Seven Questions for Tommy DeVito

The Four Seasons founder on his Jersey Boys depiction, his relationship with his former bandmates and lessons learned doin’ time


Photo by Zack W.

“Bullshit artist,” you say? Utter … bullshit.

So insists 84-year-old Tommy DeVito, founder of the Four Seasons, who’s itching to answer back after this writer’s oral history of Jersey Boys—the musical based on the group—was published in Vegas Seven earlier this year. Among the comments was this quote from Jersey Boys co-writer Rick Elice, recalling the genesis of the plot and characters:

“The audience … [would] recognize that Tommy is a bullshit artist from the first words out of his mouth.”

While Elice’s comment irked DeVito, a longtime Las Vegan, one senses he’s torn: still disgruntled over his depiction in a show that hit Broadway nearly eight years ago and Vegas five years ago (now at Paris Las Vegas) but grateful for his revival in the public eye. And unsure how to express that ambivalence.

Nonetheless, he deserves his say about that—and his colorful life.

What was your reaction to Elice’s comment?

When I read Seven, I was like, “What was the statement I said that was bullshit?” I don’t care what they say about me, but I know he’s wrong. I started this thing, so when I hear things, it’s more sensitive to me.

Publicly, you seemed OK with the musical, even attending the Broadway opening, so what bothers you—an incident that was misrepresented or your overall characterization or Elice’s statement?

I don’t think I was as rough as they wanna make me, and I like to see the truth and only the truth. Yeah, I went to jail seven or eight times. I’m not proud of it, but I’m not ashamed of it. My neighborhood was rough. If you come out alive, that’s an achievement. Whatever happened when I was out there scuffling and getting arrested and doing things I wasn’t supposed to do, that was my life.

I was around mob guys all my life. [Mob boss] Gyp DeCarlo (depicted in Jersey Boys) was a really, really good friend of mine. I didn’t ask him what he did when he woke up in the morning—“How many guys ya gonna kill today?” I still talk to his wife at least once a week. But there was so much bad in there that it turned good. I remember [co-writer] Marshall Brickman said, “I wish I had two Tommy DeVitos to write about.” I guess if it ain’t broke, don’t fix it.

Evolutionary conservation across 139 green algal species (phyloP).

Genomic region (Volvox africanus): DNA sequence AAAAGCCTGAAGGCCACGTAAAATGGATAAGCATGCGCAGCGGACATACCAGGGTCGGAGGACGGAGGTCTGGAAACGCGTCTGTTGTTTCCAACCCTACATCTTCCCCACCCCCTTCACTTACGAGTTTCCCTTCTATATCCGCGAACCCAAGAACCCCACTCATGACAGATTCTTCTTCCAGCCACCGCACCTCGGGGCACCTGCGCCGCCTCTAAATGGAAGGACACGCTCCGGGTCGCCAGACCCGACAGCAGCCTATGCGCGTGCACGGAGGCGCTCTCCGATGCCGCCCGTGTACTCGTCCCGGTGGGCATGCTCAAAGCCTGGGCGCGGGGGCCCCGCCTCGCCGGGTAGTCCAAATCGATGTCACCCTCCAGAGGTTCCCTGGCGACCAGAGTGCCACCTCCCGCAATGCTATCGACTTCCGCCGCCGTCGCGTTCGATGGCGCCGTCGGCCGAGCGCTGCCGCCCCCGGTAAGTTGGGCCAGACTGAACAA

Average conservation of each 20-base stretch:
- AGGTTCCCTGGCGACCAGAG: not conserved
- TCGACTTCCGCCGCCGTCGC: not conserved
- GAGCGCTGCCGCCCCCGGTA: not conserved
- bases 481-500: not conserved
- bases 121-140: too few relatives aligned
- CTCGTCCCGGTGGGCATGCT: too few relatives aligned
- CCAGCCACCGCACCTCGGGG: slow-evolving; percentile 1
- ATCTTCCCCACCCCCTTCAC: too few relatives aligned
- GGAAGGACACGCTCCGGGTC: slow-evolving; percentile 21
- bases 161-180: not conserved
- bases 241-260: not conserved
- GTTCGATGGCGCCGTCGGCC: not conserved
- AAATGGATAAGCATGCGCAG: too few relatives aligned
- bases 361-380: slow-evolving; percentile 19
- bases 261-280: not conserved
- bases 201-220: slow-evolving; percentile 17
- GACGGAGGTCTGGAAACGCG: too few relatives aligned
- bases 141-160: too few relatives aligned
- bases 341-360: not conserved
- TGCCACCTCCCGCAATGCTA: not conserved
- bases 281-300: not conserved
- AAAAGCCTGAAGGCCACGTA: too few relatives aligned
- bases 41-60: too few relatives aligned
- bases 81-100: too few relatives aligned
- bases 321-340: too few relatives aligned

What did prison teach you?

You can learn an awful lot there, especially at a place like Rahway [now East Jersey State Prison]. There should be more places like Rahway. You make your balls, they call it. If you don’t, they’re gonna stab you in the back or hit you with a pipe. I did it in the first couple of days, just hit somebody with a pipe from the bushes. From that day on, they walked that way instead of walking toward me.

Favorite Seasons song?

I was partial to “Rag Doll,” the way it happened. Gaudio and I came out of the studio in New York. Every time you came out, some little kid would clean your windshield, and you’d give them a buck. This little girl ran up and was cleaning the window. Bob only had five dollars. I said, “Give her the five dollars, what’s the difference?” She was so poor, like a little rag doll. Bob called me about an hour later and said, “You gotta come up here.” He played it for me. It was great.

You’ve had extreme highs and lows in life. What was the highest high?

The Rock and Roll Hall of Fame was the cream of my life. We were lucky at the time we [formed the Four Seasons], but I can’t say we weren’t talented. Frankie [Valli] and his three-and-a-half octave range—I picked him when he was 15, hangin’ on the corner. And Bob Gaudio with his ingenuity in writing these songs, and Nick Massi was a master of harmony.

Do you still communicate with Valli and Gaudio?

I talked to Frankie two months ago. Every once in a while he’ll call and say, “How ya doin?” I have to give him a lot of credit. I respect what he accomplished, but he went through a lot with the family, losing his daughter. I lost a son, 26 years old. I thought it was [drugs], but it was bad rhythm in his heart. Frankie’s kind of sick himself. I take up prayers for him, whether I’m mad at him or not. I call Bob once in a while.

Despite quibbles with the story, has Jersey Boys been a positive in your life?

I thought to myself, what a shot in the arm, after all the stuff I went through. It’s phenomenal. Like, you’re not through with it. It’s a nice feeling at this age.

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